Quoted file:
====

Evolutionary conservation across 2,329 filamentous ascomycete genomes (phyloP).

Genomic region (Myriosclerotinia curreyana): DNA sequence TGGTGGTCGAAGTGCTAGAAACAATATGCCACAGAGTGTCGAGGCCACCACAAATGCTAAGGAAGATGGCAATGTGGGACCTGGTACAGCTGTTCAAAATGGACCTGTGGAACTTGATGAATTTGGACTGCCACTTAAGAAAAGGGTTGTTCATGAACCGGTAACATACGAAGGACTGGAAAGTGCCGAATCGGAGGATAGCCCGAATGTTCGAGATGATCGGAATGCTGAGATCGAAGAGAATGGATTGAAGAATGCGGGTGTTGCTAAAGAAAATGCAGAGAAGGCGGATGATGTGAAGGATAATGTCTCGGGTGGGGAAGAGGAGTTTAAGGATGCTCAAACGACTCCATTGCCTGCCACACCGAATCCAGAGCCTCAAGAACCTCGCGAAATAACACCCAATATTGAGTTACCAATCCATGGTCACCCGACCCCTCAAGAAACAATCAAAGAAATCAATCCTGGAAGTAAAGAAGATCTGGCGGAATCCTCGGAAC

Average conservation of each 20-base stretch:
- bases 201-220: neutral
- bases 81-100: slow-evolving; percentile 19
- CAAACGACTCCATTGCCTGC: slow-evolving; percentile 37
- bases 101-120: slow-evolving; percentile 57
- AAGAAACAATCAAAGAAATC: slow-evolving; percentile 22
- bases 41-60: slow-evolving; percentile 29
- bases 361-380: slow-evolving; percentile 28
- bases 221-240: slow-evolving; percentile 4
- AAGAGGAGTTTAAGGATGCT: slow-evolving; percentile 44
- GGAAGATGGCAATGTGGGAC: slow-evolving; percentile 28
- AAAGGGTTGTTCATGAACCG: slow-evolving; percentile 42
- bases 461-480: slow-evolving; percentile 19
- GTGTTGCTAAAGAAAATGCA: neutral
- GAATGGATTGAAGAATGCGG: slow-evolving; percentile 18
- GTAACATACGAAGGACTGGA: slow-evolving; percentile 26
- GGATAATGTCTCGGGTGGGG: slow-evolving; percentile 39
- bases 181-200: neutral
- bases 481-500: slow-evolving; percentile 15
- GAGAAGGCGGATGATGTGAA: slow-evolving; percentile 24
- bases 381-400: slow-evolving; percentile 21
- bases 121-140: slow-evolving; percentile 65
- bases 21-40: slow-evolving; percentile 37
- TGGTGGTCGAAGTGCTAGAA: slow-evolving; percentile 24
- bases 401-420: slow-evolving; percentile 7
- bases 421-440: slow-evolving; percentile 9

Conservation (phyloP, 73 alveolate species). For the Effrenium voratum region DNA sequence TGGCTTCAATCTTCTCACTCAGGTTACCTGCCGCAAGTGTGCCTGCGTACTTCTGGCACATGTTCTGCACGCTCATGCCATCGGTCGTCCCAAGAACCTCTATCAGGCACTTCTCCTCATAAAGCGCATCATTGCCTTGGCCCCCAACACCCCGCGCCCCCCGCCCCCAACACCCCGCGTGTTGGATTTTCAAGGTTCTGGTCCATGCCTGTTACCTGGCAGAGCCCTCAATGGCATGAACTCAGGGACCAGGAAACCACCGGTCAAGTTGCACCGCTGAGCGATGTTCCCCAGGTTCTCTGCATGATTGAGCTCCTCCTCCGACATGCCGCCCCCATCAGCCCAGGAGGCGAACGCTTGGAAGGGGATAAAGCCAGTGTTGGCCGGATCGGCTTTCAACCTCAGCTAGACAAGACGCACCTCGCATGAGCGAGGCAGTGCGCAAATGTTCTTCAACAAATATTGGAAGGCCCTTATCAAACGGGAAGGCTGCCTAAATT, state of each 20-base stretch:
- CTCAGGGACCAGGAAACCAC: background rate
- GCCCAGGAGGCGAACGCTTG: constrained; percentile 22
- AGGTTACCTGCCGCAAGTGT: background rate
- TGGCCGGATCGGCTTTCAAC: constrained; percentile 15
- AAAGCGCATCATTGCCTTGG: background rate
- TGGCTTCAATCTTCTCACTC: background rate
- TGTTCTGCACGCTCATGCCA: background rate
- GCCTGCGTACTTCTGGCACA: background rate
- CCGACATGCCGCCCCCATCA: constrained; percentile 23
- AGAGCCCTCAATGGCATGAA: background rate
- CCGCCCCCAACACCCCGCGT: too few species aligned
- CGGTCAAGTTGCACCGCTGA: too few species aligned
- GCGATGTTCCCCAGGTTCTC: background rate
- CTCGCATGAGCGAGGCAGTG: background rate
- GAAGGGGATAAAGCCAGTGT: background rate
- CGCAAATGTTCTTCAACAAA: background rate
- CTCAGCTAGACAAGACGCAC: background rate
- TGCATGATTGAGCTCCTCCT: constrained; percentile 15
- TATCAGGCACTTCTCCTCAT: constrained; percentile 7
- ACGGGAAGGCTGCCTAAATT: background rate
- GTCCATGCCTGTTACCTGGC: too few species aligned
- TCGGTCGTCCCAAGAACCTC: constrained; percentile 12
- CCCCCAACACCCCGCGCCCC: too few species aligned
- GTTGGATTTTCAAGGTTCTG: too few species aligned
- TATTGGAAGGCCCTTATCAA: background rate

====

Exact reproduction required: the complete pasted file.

Evolutionary conservation across 2,329 filamentous ascomycete genomes (phyloP).

Genomic region (Myriosclerotinia curreyana): DNA sequence TGGTGGTCGAAGTGCTAGAAACAATATGCCACAGAGTGTCGAGGCCACCACAAATGCTAAGGAAGATGGCAATGTGGGACCTGGTACAGCTGTTCAAAATGGACCTGTGGAACTTGATGAATTTGGACTGCCACTTAAGAAAAGGGTTGTTCATGAACCGGTAACATACGAAGGACTGGAAAGTGCCGAATCGGAGGATAGCCCGAATGTTCGAGATGATCGGAATGCTGAGATCGAAGAGAATGGATTGAAGAATGCGGGTGTTGCTAAAGAAAATGCAGAGAAGGCGGATGATGTGAAGGATAATGTCTCGGGTGGGGAAGAGGAGTTTAAGGATGCTCAAACGACTCCATTGCCTGCCACACCGAATCCAGAGCCTCAAGAACCTCGCGAAATAACACCCAATATTGAGTTACCAATCCATGGTCACCCGACCCCTCAAGAAACAATCAAAGAAATCAATCCTGGAAGTAAAGAAGATCTGGCGGAATCCTCGGAAC

Average conservation of each 20-base stretch:
- bases 201-220: neutral
- bases 81-100: slow-evolving; percentile 19
- CAAACGACTCCATTGCCTGC: slow-evolving; percentile 37
- bases 101-120: slow-evolving; percentile 57
- AAGAAACAATCAAAGAAATC: slow-evolving; percentile 22
- bases 41-60: slow-evolving; percentile 29
- bases 361-380: slow-evolving; percentile 28
- bases 221-240: slow-evolving; percentile 4
- AAGAGGAGTTTAAGGATGCT: slow-evolving; percentile 44
- GGAAGATGGCAATGTGGGAC: slow-evolving; percentile 28
- AAAGGGTTGTTCATGAACCG: slow-evolving; percentile 42
- bases 461-480: slow-evolving; percentile 19
- GTGTTGCTAAAGAAAATGCA: neutral
- GAATGGATTGAAGAATGCGG: slow-evolving; percentile 18
- GTAACATACGAAGGACTGGA: slow-evolving; percentile 26
- GGATAATGTCTCGGGTGGGG: slow-evolving; percentile 39
- bases 181-200: neutral
- bases 481-500: slow-evolving; percentile 15
- GAGAAGGCGGATGATGTGAA: slow-evolving; percentile 24
- bases 381-400: slow-evolving; percentile 21
- bases 121-140: slow-evolving; percentile 65
- bases 21-40: slow-evolving; percentile 37
- TGGTGGTCGAAGTGCTAGAA: slow-evolving; percentile 24
- bases 401-420: slow-evolving; percentile 7
- bases 421-440: slow-evolving; percentile 9

Conservation (phyloP, 73 alveolate species). For the Effrenium voratum region DNA sequence TGGCTTCAATCTTCTCACTCAGGTTACCTGCCGCAAGTGTGCCTGCGTACTTCTGGCACATGTTCTGCACGCTCATGCCATCGGTCGTCCCAAGAACCTCTATCAGGCACTTCTCCTCATAAAGCGCATCATTGCCTTGGCCCCCAACACCCCGCGCCCCCCGCCCCCAACACCCCGCGTGTTGGATTTTCAAGGTTCTGGTCCATGCCTGTTACCTGGCAGAGCCCTCAATGGCATGAACTCAGGGACCAGGAAACCACCGGTCAAGTTGCACCGCTGAGCGATGTTCCCCAGGTTCTCTGCATGATTGAGCTCCTCCTCCGACATGCCGCCCCCATCAGCCCAGGAGGCGAACGCTTGGAAGGGGATAAAGCCAGTGTTGGCCGGATCGGCTTTCAACCTCAGCTAGACAAGACGCACCTCGCATGAGCGAGGCAGTGCGCAAATGTTCTTCAACAAATATTGGAAGGCCCTTATCAAACGGGAAGGCTGCCTAAATT, state of each 20-base stretch:
- CTCAGGGACCAGGAAACCAC: background rate
- GCCCAGGAGGCGAACGCTTG: constrained; percentile 22
- AGGTTACCTGCCGCAAGTGT: background rate
- TGGCCGGATCGGCTTTCAAC: constrained; percentile 15
- AAAGCGCATCATTGCCTTGG: background rate
- TGGCTTCAATCTTCTCACTC: background rate
- TGTTCTGCACGCTCATGCCA: background rate
- GCCTGCGTACTTCTGGCACA: background rate
- CCGACATGCCGCCCCCATCA: constrained; percentile 23
- AGAGCCCTCAATGGCATGAA: background rate
- CCGCCCCCAACACCCCGCGT: too few species aligned
- CGGTCAAGTTGCACCGCTGA: too few species aligned
- GCGATGTTCCCCAGGTTCTC: background rate
- CTCGCATGAGCGAGGCAGTG: background rate
- GAAGGGGATAAAGCCAGTGT: background rate
- CGCAAATGTTCTTCAACAAA: background rate
- CTCAGCTAGACAAGACGCAC: background rate
- TGCATGATTGAGCTCCTCCT: constrained; percentile 15
- TATCAGGCACTTCTCCTCAT: constrained; percentile 7
- ACGGGAAGGCTGCCTAAATT: background rate
- GTCCATGCCTGTTACCTGGC: too few species aligned
- TCGGTCGTCCCAAGAACCTC: constrained; percentile 12
- CCCCCAACACCCCGCGCCCC: too few species aligned
- GTTGGATTTTCAAGGTTCTG: too few species aligned
- TATTGGAAGGCCCTTATCAA: background rate